John Lewis-Stempel: The night Plum and I found the real ‘Star of Wonder, Star of Night’

As with the famous carol, John Lewis-Stempel and his labrador Plum are spellbound by the stars ‘with royal beauty bright’, as they are guided home ‘to thy perfect light’ after checking the sheep at midnight. Illustration by Michael Frith.

Look at the stars! look, look up at the skies!
O look at all the fire-folk sitting in the air!
The bright boroughs, the circle-citadels there!
Down in dim woods the diamond delves! the elves’-eyes!
The grey lawns cold where gold, where quickgold lies
 — Gerard Manley Hopkins, ‘The Starlight Night’

Midnight, in the midnight of the year. We were late back from the carol service and the inevitable post-event mince pies, but I could not go to bed. There were animals to be checked, which was no chore really: who would not want to be out and about under a black velvet sky strewn with diamonds and a snowball moon? In my ears, of course, hummed the words of Nahum Tate’s While shepherds watched their flocks by night. In Christ-time, shepherds on the night-watch were seated on the ground; the modern shepherd walks or takes the quad-bike, but the principle of watchful care remains the same. Shepherding is eternal.

The starshine and the moonshine were sufficient to see the black dog excited to accompany the master on his rounds and that frost was clenching the land.

Under the vast dome of the silent starred sky, I took the familiar track up to the sheep; a barn owl quartered the horse field relentlessly, with a few beats, then a long glide on unmoving wings. When it banked to turn, the white of its breast was blinding and for a flash-second there were two moons in the sky, the lower moon made of feathers. The barn owl in the horse field usurped the previous and aged Tyto alba holder of the fiefdom a month back. Hail the new owl-king. The further up the track, the closer and more tantalising were the stars. I could have picked them and packed the pockets of my coat with jewels. Somewhere in the trees down by the brook, a vixen screamed for a mate; the sound, the loneliest sound in the world, stone-skipped down the frosted valley into nothingness. Midwinter is the main mating time for the foxes, but no dog fox answered her call.

Colder now, the dog and I hurried on and reached the sheep in their paddock; to the west there was only darkness and, far away in the east, the city lights floated in insubstantiality. I had a full view of the heavens above, the entire starry dome. Apart from the standard display of stars and planets, the Geminid meteor shower was in spate and brief brilliant streaks of white light crossed the sky, again and again. I gazed at the heavens and, like all humans hitherto, wondered. And a thought occurred: we all share the same stars. We are a fellowship under the stars, whomever, wherever.

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I had taken a torch, but there was no need, under the starshine and the moonshine, to see on the pearled grass sheep as black as night; the flock stood warily and one or two ewes lowered their rears for the pee that precedes potential flight, then they recognised their shepherd and his dog and flopped back down to the ground to carry on their own ruminations.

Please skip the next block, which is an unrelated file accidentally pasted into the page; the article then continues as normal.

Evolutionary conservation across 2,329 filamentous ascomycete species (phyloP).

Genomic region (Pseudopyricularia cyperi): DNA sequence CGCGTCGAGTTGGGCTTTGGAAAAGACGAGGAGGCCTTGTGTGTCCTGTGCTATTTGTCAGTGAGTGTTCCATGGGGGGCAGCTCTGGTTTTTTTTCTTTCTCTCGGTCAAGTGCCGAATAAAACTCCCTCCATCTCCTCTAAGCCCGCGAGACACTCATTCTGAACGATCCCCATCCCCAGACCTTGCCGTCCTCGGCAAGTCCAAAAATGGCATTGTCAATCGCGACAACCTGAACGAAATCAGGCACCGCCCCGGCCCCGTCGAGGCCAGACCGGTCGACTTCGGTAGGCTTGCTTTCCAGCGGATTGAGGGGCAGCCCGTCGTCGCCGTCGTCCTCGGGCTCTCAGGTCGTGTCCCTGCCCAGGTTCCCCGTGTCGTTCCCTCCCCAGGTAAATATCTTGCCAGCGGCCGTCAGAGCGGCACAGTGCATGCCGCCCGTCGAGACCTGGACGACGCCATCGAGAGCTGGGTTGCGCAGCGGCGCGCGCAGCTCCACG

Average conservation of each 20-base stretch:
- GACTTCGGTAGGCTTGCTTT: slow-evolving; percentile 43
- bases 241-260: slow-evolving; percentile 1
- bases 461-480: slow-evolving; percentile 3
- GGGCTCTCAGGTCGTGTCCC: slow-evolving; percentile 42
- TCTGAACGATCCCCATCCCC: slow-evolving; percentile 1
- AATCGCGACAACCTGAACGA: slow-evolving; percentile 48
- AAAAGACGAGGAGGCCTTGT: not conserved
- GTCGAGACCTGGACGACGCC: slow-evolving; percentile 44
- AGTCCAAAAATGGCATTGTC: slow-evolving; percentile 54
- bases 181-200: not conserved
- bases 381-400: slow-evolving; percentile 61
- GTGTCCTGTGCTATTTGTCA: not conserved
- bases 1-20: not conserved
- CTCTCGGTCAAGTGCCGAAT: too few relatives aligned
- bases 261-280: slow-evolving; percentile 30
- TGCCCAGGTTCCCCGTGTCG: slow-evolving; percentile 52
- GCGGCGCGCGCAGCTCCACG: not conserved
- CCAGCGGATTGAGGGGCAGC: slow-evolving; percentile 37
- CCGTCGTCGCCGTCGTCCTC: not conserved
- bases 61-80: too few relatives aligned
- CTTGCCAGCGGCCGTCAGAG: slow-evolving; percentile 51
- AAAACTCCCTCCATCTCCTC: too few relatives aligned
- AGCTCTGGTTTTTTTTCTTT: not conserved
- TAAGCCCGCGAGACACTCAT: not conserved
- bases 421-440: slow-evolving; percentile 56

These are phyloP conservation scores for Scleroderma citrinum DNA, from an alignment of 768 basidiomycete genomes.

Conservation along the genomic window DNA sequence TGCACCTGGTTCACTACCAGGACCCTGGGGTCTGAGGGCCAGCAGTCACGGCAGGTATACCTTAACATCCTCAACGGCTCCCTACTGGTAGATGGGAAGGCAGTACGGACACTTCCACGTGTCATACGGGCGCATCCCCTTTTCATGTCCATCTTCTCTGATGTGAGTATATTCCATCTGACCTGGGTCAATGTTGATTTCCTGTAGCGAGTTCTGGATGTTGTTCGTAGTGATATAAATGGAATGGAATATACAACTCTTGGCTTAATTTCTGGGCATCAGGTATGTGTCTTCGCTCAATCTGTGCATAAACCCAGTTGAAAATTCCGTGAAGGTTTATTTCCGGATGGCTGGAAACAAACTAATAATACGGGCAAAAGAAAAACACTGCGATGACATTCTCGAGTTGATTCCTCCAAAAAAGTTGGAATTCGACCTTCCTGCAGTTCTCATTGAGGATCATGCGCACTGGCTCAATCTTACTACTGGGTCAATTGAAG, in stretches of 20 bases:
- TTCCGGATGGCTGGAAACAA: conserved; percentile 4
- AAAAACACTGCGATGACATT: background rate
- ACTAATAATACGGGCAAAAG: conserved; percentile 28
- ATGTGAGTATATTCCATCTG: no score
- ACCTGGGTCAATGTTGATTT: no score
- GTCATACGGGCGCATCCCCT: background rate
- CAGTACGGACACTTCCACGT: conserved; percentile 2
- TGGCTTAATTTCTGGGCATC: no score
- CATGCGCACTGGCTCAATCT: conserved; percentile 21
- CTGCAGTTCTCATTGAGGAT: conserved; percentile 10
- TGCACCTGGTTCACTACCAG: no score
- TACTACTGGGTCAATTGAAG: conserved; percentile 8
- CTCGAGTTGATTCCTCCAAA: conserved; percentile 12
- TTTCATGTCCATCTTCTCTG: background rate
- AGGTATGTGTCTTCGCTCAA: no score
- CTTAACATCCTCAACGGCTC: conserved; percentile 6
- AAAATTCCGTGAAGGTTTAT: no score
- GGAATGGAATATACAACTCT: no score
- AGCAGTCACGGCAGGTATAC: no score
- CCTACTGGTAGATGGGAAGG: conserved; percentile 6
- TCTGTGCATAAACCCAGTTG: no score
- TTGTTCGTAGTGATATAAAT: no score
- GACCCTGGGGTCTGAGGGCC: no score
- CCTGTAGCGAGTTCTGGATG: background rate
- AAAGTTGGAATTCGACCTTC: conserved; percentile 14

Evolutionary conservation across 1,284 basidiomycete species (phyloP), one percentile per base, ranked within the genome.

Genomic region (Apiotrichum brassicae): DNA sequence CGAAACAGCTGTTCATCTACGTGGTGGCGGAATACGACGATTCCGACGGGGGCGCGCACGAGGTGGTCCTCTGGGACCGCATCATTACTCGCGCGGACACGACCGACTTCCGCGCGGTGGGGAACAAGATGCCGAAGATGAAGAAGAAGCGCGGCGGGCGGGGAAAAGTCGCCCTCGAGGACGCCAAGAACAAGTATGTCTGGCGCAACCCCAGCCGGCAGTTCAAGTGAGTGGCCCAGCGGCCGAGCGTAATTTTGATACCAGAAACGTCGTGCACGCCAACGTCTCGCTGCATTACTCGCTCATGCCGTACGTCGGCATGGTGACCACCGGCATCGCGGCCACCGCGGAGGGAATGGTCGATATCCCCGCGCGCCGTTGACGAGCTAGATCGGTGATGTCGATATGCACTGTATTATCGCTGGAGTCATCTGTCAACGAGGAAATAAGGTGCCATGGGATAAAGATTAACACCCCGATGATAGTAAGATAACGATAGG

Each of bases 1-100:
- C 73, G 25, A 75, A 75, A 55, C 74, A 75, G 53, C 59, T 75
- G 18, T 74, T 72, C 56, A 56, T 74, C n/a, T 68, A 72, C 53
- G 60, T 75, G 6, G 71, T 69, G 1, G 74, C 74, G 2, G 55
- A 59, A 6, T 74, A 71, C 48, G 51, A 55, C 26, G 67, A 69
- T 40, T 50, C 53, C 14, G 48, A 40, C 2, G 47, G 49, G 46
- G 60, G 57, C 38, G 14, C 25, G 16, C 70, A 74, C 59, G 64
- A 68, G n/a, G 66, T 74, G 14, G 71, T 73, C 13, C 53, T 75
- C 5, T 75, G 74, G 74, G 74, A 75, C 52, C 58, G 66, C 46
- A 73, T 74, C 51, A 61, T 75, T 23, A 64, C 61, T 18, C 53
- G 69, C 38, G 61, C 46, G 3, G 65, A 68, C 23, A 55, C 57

Duty done, I decided to extend our walk; well, the night was heavenly. I cut across the meadow, deep and crisp with frost, as true and white as snow. The dog and I seemed like a scene observed from the outside, a line drawing from the Victorian era, Shepherd and Dog on a Winter’s Night. We entered the wood, where the scribbled scripture of the bare branches kept the stars at bay and we followed the path by memory. From somewhere unseen came the sharp snapping of fallen branches as deer fled; for a second, the corner of my eye detected white rumps flashing, like light buoys at sea. Then the wood returned to its winter quiet, which, in the freezing night, was absolute, except for the scratching of shiftless shrews among the iced fallen oak leaves. Poor shrews, unable to store fat, do not hibernate, and are condemned to eternal nocturnal seeking. Poor shrews, a touching, tender tragedy.

I shrunk further down into my coat. We were out of the wood, just into the long meadow, when the dog stopped dead, hackles raised and I almost fell over her: 50 yards away, a grey dog fox crossed our path. Either it failed to see us, or it imperiously ignored us (I fancy the latter) and it stuck to its course, nose in the air, until it was swallowed in a black hole of the hedge. Perhaps the vixen would be a lonely heart no longer.

In midwinter, like midsummer, the night seems enchanted, on the oniric cusp of a parallel dimension. The very air is charged with magic. I had been walking with the moon at my back; when I turned for home, it had been appointed with a perfect holy halo. Although I had encountered the phenomenon before, I faltered as if singled out for some almighty moment of revelation. The explanation for a moon ring is prosaic, being moonlight refracted through ice crystals in high cloud. The sight of one is divine.

By now, the dog and I had been out for nearly 40 minutes, so we headed for home. I had seen the stars, a barn owl, a fox and a lunar halo. These were the delights of a lowly shepherd’s walk in the night in winter.

Twice crowned victor of the Wainwright Prize for Nature writing, for ‘Where Poppies Blow’ and ‘Meadowland’, John Lewis-Stempel’s latest book, ‘Nightwalking’, is out now (Doubleday, £9.99)